14 June 2012

Focus on China? Or Just Seeking a Focus?

Is AirSea Battle's focus on China an approach with built-in belligerence? And if not China, what threat out there guides strategic developments of the military?

In spite of this, AirSea Battle and its most recent manifestation, the Joint Operating Access Concept, are controversial. Some critics see it as an attempt by the navy and the air force, after a decade of relative neglect, to grab the lion’s share of a shrinking defence budget—already being trimmed by about $480 billion over the next ten years.

Others fear that although the concept does not mention China by name, it is the only opponent with the range of capabilities the new thinking is designed to counter. (Significantly, the Chinese defence minister did not attend the Shangri-La get-together; see article.) And whereas the 1980s predecessor of AirSea Battle, AirLand Battle, was intended to meet the real threat of a thrust by Soviet forces into Western Europe, the threat from China to America and its regional allies is harder to define. In a speech last month at the Joint Warfighting Conference, General James Cartwright, vice-chairman of the joint chiefs of staff until last year, said of AirSea Battle: “To some, it’s becoming the Holy Grail…[but] it’s neither a doctrine nor a scenario.” Worst of all, said General Cartwright, “AirSea Battle is demonising China. That’s not in anybody’s interest.”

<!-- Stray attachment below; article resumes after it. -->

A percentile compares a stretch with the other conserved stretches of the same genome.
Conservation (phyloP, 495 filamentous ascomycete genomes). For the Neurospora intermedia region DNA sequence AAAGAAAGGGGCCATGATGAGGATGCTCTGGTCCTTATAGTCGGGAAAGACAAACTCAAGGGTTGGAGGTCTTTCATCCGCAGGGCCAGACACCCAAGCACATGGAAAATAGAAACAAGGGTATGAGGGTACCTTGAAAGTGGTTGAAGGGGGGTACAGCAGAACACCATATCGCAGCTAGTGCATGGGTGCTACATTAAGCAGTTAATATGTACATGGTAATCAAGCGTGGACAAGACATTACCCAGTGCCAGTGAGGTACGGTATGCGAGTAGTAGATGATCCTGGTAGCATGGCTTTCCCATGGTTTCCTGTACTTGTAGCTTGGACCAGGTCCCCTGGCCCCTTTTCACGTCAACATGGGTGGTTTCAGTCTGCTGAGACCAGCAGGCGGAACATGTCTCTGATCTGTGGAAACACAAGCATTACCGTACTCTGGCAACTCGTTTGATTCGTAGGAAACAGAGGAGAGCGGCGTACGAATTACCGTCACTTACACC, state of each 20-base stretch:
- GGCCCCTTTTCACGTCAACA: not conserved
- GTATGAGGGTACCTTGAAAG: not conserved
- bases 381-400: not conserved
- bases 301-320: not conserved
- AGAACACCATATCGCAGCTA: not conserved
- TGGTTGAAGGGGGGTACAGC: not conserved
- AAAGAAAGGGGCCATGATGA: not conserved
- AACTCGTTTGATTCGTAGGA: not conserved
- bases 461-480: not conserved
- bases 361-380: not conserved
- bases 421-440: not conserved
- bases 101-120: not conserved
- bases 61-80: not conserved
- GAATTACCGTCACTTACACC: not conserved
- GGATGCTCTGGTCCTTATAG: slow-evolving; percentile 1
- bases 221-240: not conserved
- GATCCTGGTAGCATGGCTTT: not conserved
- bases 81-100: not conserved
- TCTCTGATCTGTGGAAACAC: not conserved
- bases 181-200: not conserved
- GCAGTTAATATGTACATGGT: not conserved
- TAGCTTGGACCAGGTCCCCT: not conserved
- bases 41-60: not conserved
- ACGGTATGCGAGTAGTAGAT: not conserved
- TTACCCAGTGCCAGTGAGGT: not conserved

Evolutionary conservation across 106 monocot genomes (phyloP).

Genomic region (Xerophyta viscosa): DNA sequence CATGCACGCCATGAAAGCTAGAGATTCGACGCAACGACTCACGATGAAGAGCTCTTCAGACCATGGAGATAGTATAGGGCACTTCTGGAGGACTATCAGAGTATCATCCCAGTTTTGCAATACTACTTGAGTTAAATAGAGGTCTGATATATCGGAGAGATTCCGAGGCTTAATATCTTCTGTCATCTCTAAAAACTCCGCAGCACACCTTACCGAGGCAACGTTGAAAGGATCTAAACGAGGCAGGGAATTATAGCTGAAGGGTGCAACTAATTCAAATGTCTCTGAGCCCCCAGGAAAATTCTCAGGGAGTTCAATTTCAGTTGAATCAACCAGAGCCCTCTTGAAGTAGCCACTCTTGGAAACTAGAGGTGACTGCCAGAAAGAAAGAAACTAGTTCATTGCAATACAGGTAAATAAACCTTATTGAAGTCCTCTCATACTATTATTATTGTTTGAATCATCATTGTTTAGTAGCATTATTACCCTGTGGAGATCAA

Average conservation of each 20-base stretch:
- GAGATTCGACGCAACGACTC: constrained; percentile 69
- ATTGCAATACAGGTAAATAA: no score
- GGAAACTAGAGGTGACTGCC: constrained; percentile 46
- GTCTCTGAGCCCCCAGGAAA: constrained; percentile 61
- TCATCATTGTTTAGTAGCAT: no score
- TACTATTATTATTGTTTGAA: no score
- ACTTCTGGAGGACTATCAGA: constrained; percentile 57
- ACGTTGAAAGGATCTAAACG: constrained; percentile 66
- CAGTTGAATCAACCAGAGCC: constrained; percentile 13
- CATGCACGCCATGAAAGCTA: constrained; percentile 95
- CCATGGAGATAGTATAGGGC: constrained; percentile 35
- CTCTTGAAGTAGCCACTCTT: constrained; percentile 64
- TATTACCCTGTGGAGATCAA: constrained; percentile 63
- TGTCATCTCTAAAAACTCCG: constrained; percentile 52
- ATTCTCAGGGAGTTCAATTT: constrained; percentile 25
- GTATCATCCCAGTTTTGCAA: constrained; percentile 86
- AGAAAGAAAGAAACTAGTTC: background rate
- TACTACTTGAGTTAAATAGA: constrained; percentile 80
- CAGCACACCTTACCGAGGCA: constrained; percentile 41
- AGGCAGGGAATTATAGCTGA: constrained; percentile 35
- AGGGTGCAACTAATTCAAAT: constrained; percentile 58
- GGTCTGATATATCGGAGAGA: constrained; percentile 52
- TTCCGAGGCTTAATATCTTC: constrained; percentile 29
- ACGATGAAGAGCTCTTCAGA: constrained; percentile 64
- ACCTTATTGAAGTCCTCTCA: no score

Nathan Freier, of the Washington-based Centre for Strategic and International Studies, argues in a recent paper that although conflict with China “might be the most lethal set of circumstances from a traditional military standpoint, it is also the least likely and the most speculative.” North Korea, Pakistan and Iran (with their actual or putative nuclear arsenals) and even Syria all represent more realistic A2/AD challenges, which might well require the insertion of the ground forces that AirSea Battle ignores.

Other critics, such as Noel Williams, an adviser on strategy to the marine corps, point to the risk of escalation—because of the dependence on deep strike against Chinese targets on land—and to the absence of ideas about what happens without ground forces once a strike is made.

By: Brant

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